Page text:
The problem with not writing anything for a while, or a long while, is knowing where to start when you finally return to the keyboard.
What’s the point? Who will actually read this? What interested me that I’ve already forgotten?
The last thing I published was in June, 2013.
It’s not to say things haven’t interested me in that time, and I have surely filled up multiple notebooks of things I discovered, or things I wanted to know.
I’ve written biographies and game reports for various Society of American Baseball Research (SABR) book efforts, like the one about Bobby Thomson that was essentially an ode to my father, who loved the moment in time with Thomson his the game-winner in the final game of 1951 that clinched the pennant for the New York Giants.
I’m accustomed to seeing coaches successfully communicate with Special Olympics athletes. I’ve run the Summer Games soccer venue for 12 years now, and I’ve witnessed the full array of responses from athletes, both to coaches and officials.
What I saw this past weekend, however, was one of the best pre-game speeches I’ve ever witnessed.
A 70+ year old coach sat down a group of competitors likely ranging from 25-59, and explained the tactics of the upcoming game.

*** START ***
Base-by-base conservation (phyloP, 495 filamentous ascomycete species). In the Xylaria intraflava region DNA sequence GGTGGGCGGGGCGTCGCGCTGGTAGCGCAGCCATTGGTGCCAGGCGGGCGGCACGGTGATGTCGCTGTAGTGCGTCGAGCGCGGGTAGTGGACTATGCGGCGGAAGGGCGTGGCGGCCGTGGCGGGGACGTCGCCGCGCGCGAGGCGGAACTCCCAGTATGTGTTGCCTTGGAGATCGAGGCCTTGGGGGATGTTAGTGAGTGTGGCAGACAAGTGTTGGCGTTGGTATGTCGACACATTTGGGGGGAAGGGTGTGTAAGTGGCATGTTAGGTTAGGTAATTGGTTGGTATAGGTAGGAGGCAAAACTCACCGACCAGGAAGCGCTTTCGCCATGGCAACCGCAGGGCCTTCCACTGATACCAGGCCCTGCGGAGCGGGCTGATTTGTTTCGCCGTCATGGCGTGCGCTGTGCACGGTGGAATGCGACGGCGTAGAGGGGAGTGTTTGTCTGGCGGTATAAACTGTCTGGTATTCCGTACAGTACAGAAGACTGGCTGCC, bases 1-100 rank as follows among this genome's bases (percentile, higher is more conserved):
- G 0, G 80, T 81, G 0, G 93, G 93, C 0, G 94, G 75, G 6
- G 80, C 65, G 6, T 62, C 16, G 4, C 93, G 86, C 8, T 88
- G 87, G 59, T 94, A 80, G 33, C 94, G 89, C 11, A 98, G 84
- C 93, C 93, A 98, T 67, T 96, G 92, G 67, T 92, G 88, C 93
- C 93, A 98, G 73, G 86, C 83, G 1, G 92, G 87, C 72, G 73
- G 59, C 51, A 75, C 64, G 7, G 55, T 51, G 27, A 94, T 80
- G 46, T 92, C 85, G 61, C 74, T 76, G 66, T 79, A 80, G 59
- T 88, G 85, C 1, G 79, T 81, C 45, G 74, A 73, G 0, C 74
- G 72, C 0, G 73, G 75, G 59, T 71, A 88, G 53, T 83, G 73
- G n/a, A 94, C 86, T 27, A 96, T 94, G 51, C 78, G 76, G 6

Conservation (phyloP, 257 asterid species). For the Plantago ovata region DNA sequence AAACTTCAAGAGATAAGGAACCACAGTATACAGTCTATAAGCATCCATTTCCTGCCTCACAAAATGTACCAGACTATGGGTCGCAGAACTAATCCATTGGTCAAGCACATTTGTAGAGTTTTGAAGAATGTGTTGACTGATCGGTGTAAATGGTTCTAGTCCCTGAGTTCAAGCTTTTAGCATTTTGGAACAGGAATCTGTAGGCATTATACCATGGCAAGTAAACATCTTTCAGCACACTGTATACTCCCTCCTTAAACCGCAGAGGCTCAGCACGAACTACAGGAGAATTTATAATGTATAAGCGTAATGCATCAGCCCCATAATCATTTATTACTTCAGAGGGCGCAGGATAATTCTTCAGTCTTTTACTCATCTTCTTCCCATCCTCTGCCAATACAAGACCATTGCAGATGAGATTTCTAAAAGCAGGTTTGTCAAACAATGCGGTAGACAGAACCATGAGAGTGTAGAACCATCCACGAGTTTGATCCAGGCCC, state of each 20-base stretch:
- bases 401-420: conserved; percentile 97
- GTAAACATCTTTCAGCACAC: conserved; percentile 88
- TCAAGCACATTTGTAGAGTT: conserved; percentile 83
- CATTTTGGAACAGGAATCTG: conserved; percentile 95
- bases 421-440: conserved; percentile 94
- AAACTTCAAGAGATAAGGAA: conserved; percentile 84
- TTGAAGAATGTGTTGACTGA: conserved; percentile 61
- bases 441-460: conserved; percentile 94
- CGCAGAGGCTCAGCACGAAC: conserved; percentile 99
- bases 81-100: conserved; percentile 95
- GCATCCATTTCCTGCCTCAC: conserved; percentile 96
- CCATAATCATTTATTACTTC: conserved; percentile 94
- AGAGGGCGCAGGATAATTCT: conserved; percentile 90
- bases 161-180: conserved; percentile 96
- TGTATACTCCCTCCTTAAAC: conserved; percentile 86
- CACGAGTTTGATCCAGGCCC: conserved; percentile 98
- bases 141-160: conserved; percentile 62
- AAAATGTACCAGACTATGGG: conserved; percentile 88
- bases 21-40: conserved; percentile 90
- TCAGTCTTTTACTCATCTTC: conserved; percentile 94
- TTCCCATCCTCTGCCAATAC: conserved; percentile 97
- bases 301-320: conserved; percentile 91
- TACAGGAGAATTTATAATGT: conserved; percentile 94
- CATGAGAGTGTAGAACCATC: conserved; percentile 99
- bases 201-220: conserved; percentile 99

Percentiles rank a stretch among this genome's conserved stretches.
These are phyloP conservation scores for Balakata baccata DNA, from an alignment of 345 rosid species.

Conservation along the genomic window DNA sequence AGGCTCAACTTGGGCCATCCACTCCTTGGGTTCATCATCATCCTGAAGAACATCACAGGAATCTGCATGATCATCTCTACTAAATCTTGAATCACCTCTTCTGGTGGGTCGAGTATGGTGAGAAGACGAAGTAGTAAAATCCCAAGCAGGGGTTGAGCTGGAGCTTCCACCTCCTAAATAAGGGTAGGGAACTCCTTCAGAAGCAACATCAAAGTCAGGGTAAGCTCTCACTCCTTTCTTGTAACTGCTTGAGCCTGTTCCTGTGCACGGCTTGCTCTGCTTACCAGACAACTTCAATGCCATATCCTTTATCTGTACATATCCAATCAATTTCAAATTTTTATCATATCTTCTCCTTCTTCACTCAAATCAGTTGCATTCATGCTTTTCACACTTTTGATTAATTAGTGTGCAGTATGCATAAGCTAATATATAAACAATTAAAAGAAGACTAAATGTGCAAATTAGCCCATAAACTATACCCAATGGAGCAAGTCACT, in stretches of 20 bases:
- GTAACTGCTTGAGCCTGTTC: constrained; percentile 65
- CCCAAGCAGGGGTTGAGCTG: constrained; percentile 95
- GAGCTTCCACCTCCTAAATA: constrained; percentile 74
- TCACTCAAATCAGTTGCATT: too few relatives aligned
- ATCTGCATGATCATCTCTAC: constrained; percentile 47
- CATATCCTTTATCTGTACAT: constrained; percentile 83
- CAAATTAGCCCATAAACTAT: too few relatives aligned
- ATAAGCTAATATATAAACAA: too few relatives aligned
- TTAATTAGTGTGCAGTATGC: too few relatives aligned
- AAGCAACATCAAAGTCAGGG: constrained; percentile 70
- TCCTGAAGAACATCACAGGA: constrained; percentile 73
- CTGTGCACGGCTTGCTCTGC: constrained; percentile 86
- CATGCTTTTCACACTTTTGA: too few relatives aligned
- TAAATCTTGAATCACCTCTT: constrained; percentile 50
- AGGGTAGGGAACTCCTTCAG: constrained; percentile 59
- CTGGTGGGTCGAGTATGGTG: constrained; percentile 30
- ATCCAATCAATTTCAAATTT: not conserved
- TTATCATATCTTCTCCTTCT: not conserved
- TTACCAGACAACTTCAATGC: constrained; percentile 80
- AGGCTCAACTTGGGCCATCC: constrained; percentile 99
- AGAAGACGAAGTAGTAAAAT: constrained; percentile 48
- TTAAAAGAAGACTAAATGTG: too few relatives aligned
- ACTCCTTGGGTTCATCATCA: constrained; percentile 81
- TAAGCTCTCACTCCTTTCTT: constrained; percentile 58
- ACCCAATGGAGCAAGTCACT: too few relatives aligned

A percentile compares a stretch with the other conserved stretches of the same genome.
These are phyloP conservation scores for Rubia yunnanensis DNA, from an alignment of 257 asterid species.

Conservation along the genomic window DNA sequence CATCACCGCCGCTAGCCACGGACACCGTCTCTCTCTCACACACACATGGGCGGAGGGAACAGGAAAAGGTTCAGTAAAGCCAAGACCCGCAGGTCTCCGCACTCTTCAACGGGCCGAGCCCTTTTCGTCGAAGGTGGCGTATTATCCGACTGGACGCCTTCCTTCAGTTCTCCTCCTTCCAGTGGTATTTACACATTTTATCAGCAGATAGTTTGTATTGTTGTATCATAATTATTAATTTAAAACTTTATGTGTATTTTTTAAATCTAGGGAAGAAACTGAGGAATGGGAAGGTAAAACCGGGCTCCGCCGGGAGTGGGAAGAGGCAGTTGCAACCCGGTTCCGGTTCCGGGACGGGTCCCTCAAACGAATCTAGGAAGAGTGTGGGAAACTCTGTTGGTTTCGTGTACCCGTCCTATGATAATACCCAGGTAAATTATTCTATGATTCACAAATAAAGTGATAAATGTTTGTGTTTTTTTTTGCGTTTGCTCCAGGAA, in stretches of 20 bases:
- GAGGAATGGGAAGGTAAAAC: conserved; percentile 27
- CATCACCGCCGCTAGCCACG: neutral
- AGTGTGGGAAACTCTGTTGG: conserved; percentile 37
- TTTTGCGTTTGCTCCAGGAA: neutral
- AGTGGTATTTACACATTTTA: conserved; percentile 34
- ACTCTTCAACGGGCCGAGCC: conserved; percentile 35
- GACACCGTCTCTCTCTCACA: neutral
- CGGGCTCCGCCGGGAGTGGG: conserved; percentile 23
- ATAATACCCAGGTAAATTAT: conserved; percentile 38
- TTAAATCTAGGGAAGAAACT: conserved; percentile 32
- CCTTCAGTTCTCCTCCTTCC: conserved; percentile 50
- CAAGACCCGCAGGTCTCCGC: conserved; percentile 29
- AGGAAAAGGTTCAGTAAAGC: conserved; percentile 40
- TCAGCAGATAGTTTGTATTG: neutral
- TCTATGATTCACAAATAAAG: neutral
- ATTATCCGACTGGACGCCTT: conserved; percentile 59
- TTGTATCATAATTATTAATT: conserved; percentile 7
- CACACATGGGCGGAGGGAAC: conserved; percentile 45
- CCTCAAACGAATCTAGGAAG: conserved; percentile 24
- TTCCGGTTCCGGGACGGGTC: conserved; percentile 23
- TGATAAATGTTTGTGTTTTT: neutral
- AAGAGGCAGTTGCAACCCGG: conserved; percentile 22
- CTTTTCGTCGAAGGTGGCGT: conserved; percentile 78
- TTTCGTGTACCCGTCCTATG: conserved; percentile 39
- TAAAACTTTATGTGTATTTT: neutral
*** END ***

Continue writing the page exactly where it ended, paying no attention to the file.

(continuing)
I’ve been following this possibility for a couple weeks, and yesterday it happened.
Gene Stephenson, the long-time coach that started the baseball program at Wichita State University and brought the program to prominence on a national scale, was fired yesterday by athletic director Eric Sexton.
It was apparent at the Missouri Valley Conference baseball tournament here a few weeks ago that something was in the works. Sexton was around for some of the tournament, but even congratulating Stephenson after a victory against Indiana State, the disconnect between the two was obvious.
It’s that time again – an evening watching Augustana’s men’s basketball team when they come to town for a conference clash with Illinois Wesleyan. This is always a great rivalry – Wesleyan is rated #25 in the country, and #6 Augustana started the season as the top-ranked team.
Perhaps, it’s more accurate to say I enjoy watching the visiting coach pace the sidelines as the teams battle. Continue Reading
I’ve been critical of certain things related to the inception of Independent League Baseball in Bloomington/Normal, predominantly related to decisions made with the stadium construction. I’ve been less than enthused with some of the rhetoric coming from the front office as well, but I’ll just chalk it up to the growing pains that come with starting a professional franchise.
It’s nice to have professional baseball locally, even devoid of a Major League affliation. As transient as this community is, I’m not sure the fanbase will ever be what team owners would like (or projected to potential investors), but crafting a sustainable organization with corporate sponsorships and steadily improving game promotions would be a great thing for BloNo.